On February 2, 2018, the Court received the forensic evaluation of Defendant from a forensic psychologist at FMC Butner. While at FMC Butner, Defendant agreed to begin a course of medication, which he received in an injectable form that requires a shot every four weeks, and expressed a desire to remain on such medication. Id. at 6, 8. The forensic psychologist found that Defendant, having been medicated, "is competent to the extent he is able to understand the nature and consequences of the proceedings against him and assist properly in his defense" and that, therefore, "he is competent to stand trial." Forensic Evaluation at 8. The evaluator found that Defendant was compliant, cooperative, polite, and respectful during the evaluation period. Id. at 5. His thought processes were rational, coherent, and organized, and his statements were generally devoid of delusional content. Id. at 6. He stated that symptoms he had previously reported were "more manageable on medication, " and the evaluator noted that he did not appear to be suffering from such symptoms during the evaluation. Id.

         As to his competency to stand trial, the forensic psychologist found that Defendant displayed an adequate understanding of the roles of individuals in the courtroom and of the adversarial court system, Id. at 7. He could explain the pleas available to a criminal defendant, including the plea of not guilty by reason of insanity, and understood the basic terms used in court. Id. He was able to explain the crimes with which he was charged and the conduct of which he is accused. Id. He further denied having any reservations about working with the Assistant Federal Public Defender who has been appointed to represent him. Id. Based on this evidence, the forensic psychologist found that Defendant "is capable of understanding his options and making rational choices among them, " and that he "maintains appropriate self-interest in the outcome of his case." Id. at 8. She further found that he has "has the reasoning ability to choose between alternatives when important decisions are at stake, such as decisions regarding courtroom strategy and whether or not he would plead guilty." Id. Her report concludes by recommending that Defendant be maintained on his medication to ensure he remains competent through these legal proceedings. Id.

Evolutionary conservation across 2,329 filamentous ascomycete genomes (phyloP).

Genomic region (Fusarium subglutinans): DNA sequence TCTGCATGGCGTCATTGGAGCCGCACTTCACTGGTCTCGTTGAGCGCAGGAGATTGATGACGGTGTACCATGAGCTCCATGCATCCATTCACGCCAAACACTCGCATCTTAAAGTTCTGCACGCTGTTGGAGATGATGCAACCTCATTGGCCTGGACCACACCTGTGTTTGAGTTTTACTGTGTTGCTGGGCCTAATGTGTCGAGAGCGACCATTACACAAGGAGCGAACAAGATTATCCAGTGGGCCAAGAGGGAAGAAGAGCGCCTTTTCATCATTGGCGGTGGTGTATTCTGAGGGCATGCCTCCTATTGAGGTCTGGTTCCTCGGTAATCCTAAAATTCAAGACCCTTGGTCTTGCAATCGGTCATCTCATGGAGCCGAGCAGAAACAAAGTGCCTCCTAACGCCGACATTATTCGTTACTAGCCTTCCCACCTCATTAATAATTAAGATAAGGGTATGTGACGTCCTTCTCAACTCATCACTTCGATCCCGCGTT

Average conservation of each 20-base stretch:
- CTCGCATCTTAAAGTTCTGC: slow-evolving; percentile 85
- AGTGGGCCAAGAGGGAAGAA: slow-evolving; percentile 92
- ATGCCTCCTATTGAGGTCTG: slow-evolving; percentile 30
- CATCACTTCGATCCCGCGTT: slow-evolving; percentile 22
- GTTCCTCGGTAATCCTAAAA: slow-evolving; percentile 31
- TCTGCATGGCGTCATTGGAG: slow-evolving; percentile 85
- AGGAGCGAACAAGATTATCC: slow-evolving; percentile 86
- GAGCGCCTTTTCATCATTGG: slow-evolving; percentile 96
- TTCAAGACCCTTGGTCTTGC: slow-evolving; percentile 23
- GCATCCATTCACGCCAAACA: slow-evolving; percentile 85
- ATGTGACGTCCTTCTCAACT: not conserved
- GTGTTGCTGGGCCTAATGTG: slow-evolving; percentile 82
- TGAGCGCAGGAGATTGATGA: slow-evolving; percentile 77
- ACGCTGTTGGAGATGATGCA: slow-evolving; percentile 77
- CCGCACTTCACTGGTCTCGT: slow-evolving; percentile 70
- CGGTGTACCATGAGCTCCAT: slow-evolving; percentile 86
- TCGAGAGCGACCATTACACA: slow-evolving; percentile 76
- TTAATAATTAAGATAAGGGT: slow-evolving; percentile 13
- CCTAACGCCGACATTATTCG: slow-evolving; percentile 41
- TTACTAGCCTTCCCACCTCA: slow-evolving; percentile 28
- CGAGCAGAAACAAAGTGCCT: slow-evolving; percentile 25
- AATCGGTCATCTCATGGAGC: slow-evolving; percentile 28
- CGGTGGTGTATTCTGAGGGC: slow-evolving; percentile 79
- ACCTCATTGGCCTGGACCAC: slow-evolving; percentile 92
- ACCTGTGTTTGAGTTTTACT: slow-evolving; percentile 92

The competency hearing required by 18 U.S.C. §§ 4241(c).and 4247(d) was held as scheduled on February 22, 2018. At that hearing, neither Defendant's counsel nor the government objected to the forensic psychologist's findings and conclusions. The undersigned also concurs in the findings and conclusions found in the forensic evaluation. Accordingly, for the reasons stated on the record at the hearing and in this Order, it is hereby

         ORDERED that upon consideration of the entire record herein, the undersigned finds by a preponderance of the evidence that Defendant has a "sufficient present ability to consult with his lawyer with a reasonable degree of rational understanding" and "a rational as well as factual understanding of the proceedings against him." Dusky v. United States, 362 U.S. 402, 402 (1960).

         SO ...